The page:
2 Cebu businesses shut down temporarily

AT LEAST two establishments in Cebu have temporarily closed down due to the effects of the coronavirus disease 2019 (Covid-19) outbreak on their businesses.

The Department of Labor and Employment-Central Visayas (Dole 7) said a total of 64 employees were affected by the closure of the establishments described by Dole 7 as a restaurant and a manpower services agency.

Luchel Taniza, Dole 7 information officer, refused to name the establishments.

“We still have no idea of when they will resume their operations,” she said in Cebuano.

Aside from the closure of the two establishments, several businesses in the region have resorted to flexible work schedules for their employees to minimize their operating expenses.

As of Wednesday, March 11, 2020 a total of 2,859 employees in Central Visayas had already been affected by the flexible work arrangement as one of the measures to mitigate Covid-19’s economic effects.

“This is only as of March 11 and we are still continuing to consolidate reports,” Taniza said.

In Cebu City, City Treasurer’s Office (CTO) officer-in-charge Jerone Castillo said financial institutions can appeal to the mayor to defer the implementation of the City’s recent increase in business tax rates imposed on all financial institutions.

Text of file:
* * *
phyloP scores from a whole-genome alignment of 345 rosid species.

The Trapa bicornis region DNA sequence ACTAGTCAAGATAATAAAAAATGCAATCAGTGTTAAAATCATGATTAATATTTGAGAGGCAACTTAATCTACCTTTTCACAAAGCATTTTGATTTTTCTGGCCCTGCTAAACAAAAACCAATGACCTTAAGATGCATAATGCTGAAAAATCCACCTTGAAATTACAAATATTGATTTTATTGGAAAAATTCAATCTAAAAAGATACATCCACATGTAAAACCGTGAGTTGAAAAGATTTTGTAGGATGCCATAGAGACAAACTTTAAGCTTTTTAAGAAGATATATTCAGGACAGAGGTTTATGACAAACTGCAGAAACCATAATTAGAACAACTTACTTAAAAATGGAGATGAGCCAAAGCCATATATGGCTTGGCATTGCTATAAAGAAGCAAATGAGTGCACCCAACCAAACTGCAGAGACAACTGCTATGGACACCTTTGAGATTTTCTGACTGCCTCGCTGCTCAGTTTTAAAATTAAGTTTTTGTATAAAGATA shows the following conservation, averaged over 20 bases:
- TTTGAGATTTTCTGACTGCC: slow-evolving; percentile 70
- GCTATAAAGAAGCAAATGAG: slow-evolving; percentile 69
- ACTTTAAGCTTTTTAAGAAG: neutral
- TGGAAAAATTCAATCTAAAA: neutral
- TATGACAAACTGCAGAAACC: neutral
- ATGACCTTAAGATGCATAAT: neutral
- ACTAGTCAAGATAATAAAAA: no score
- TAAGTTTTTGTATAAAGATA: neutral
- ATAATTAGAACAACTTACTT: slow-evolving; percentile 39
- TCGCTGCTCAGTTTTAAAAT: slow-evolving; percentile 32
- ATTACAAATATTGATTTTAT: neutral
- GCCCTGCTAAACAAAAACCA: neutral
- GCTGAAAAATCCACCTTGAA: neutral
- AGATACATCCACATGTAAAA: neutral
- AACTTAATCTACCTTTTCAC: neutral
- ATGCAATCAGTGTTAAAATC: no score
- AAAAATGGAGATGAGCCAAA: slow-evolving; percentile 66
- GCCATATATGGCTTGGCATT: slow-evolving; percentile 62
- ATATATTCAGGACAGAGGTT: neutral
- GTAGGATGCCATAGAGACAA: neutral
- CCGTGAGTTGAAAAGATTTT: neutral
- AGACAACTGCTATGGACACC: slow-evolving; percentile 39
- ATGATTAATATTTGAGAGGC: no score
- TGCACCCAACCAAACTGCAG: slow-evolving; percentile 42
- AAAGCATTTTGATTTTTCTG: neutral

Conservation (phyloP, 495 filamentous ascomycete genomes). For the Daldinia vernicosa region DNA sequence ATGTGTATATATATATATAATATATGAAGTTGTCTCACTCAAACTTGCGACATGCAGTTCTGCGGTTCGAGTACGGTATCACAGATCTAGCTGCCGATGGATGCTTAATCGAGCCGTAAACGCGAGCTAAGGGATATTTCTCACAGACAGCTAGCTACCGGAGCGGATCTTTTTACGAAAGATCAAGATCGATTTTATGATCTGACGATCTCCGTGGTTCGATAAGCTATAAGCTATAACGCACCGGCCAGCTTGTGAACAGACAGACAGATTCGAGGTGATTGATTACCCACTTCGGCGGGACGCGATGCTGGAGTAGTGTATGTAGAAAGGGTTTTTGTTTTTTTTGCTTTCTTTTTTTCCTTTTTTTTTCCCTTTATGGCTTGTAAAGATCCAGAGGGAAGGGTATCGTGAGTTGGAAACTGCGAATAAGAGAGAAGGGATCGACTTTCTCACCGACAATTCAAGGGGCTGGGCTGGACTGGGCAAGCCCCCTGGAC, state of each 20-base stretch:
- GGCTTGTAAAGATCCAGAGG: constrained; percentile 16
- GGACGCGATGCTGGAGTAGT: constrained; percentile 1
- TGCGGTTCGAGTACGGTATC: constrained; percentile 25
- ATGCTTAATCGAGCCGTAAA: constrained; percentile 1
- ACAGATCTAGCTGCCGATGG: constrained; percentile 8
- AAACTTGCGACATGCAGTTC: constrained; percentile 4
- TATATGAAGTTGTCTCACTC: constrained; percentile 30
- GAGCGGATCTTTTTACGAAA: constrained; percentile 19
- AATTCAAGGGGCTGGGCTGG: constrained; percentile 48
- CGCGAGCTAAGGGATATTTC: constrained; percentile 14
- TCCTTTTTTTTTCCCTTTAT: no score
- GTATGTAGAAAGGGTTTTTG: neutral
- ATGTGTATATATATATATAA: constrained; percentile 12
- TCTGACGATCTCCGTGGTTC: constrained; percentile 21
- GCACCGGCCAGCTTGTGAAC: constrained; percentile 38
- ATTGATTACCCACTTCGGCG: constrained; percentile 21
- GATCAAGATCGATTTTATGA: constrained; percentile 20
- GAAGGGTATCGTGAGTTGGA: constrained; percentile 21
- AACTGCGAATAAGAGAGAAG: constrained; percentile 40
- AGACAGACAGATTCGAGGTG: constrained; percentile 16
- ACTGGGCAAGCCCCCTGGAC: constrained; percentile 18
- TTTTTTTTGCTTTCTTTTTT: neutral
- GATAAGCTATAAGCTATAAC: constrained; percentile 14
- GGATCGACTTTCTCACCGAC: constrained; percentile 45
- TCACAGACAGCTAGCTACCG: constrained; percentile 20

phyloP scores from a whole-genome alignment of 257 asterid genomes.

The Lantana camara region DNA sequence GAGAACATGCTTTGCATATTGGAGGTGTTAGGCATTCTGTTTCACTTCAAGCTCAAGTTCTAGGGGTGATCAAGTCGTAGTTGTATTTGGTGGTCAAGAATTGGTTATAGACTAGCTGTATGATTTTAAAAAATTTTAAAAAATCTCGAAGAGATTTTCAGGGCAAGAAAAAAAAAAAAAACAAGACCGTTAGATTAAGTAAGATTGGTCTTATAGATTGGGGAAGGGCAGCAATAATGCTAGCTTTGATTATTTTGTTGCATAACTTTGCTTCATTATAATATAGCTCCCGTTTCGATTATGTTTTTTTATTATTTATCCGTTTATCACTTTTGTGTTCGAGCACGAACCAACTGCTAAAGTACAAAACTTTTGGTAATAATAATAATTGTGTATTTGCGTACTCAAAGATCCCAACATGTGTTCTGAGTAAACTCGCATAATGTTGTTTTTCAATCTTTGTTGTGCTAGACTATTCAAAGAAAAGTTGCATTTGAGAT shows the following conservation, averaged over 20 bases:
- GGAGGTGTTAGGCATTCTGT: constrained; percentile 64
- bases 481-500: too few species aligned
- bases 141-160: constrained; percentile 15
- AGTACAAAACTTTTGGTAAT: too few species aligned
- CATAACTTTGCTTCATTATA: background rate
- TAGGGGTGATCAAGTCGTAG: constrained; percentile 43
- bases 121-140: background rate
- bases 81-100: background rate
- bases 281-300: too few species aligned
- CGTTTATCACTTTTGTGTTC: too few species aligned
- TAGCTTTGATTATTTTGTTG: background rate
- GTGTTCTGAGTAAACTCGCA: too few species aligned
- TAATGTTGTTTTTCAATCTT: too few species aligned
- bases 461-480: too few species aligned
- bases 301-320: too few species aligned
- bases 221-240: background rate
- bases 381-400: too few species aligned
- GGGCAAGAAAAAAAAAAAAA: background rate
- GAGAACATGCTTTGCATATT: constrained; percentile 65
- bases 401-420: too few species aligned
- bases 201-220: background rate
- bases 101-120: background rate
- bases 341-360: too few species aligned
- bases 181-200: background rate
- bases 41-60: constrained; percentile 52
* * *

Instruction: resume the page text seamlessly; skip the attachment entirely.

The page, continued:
Castillo’s advice came as the Cebu Bankers Club (CBC), in a statement, said this was not the right time for the City Government to impose higher tax rates on banks and other financial institutions because of the effects of the Covid-19.

Castillo said the CBC may appeal to the City to implement the increased tax rates “at a much later date after we shall have obtained normalcy from the effects of Covid-19.”

Mayor Edgardo Labella, in another interview, said he encourages the CBC to send him a letter so they can discuss the matter.

“I am open to talk to them. I understand their sentiment,” said Labella.

The recently approved amendment of the City Omnibus Tax Ordinance mandates an increase of the business tax rates on all financial institutions operating in Cebu City from 50 percent of the one percent of their gross receipt to 75 percent.

The amendment was approved by the City Council on March 4, 2020, two days before the reported local transmission of Covid-19.

Councilor Raymond Alvin Garcia, author of the amendment, said he understood the sentiments of the financial institutions as the business sector has been suffering from the economic effects of the Covid-19.

However, Garcia said the implementation of the new law was now in the hands of the executive department. (WBS, JJL)